It seems like during the last days of October through the first days of November, there are many countries throughout Latin America and Europe that celebrate some sort of holiday related to death and/or after-death. In Ecuador, we celebrate Día de los Difuntos, translated as Day of the Deceased, on November 2nd, it is a holiday meant to honor the life of those who have passed away. Día de los Difuntos coincides with the Catholic holiday of All Souls Day – and just as many other holidays is likely the result of merging a traditional indigenous celebration with a Catholic holiday. The tradition for the Day of the Deceased is for families to visit the cemeteries and take flowers and/or food to those who have passed away.
We have a couple of very traditional foods that are prepared especially for the Day of the Deceased: colada morada, a purple corn drink, and guaguas de pan, sweet breads shaped as babies. The guaguas de pans are made from a sweet bread dough, which I find very similar to brioche, and are sometimes stuffed with sweet fillings. The word guagua is a quechua word that means baby or child, like many other quechua words it is actually used frequently mixed with Spanish in everyday language in Ecuador, for example, many people say “mis guaguas” when speaking about their children. While the guaguas de pan or figuras de pan are the most popular ones, in some parts of the country, especially in the South, they also make breads in shapes of animals, it’s very common to find horses, pigs, birds, and more shapes. The bread dough used for these is sometimes a little bit sweeter and softer than the traditional guagua bread dough. [read more]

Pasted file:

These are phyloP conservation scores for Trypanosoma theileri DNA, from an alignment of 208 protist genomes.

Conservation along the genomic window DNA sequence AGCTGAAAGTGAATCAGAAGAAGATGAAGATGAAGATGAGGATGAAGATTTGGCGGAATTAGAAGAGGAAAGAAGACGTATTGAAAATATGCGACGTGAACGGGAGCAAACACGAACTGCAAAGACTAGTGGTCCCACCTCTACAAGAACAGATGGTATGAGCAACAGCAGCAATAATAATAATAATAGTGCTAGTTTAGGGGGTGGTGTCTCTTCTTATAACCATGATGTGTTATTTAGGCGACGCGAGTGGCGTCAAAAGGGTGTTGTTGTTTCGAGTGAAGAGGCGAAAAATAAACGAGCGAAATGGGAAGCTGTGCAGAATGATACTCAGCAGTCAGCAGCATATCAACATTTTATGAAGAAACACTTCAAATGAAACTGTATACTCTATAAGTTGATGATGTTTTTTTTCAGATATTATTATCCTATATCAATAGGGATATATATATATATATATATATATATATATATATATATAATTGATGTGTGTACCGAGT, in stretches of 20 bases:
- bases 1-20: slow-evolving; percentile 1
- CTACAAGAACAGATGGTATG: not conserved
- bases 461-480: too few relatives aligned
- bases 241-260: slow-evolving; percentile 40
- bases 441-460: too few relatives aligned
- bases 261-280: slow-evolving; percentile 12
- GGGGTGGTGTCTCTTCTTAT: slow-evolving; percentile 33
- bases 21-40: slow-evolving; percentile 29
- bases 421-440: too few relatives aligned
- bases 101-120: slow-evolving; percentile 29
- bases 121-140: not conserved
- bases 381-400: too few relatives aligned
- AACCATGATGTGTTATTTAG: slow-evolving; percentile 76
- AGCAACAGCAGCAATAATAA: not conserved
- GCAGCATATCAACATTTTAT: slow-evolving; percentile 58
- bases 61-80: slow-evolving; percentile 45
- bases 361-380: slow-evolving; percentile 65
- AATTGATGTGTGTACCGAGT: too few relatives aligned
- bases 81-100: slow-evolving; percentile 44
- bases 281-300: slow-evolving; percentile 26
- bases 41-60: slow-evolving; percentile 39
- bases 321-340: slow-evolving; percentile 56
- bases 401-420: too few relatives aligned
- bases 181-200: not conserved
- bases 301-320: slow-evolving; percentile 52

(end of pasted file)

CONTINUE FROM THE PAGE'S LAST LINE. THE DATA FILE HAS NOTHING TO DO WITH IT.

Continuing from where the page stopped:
This is my recipe for Ecuadorian tortillas de platano verde, which are green plantain patties or savory cakes stuffed with cheese (or other fillings). Have I mentioned before how much I love the mix of green plantains and cheese? Probably thousands of times, but I don’t get tired of repeating it. These green plantain patties are made with a green plantain dough, that is basically the same dough as I use to make green plantain empanadas. I just add an additional cooked plantain, since the dough for the patties can have a higher ratio of cooked plantain to raw plantain. I included a list of tips for making the dough on the original empanada recipe, you can read them in more detail there, but the high level summary is that I simplify the recipe by using a food processor. I also find that at least here in the US, where the plantains aren’t always as super green as they are in Ecuador, it helps to add an egg to the dough. Again, that isn’t at all the traditional way, but rather just another one of my carishina (a Quechua term for someone who has no hope in the kitchen or anything domestic) cooking techniques or hacks. This variation of the dough is very simple, some other versions will also add some refrito or sofrito to the dough mix (similar to how you would make llapingachos) or ground peanuts (similar to a bolon).
The plantain patties are stuffed with cheese and then cooked on a griddle, or a frying pan, until golden and crispy. My favorite way to make these tortillas de verde is to stuff them with cheese, however you can make them with other fillings, from chorizo to pork belly, seafood or pretty much anything that you think would work as a filling. I love serving these green plantain patties with a variety of sauces or topping options. Some of my favorites include aji hot sauces, such as the traditional tree tomato aji or the aji criollo. I also really like serving them cebollas encurtidas or pickled red onions, or the close variant of onion and tomato curtido. Recently I also tried serving them with a creamy avocado sauce (or a chunky avocado salsa or regular guacamole) and have to say that it goes really well with the tortillas de verde. My friends from the coastal areas of Ecuador will probably consider it borderline food heresy, but hey, as a Serrana (person from the Highlands) I can get away with the “I put avocado on everything” excuse. [read more]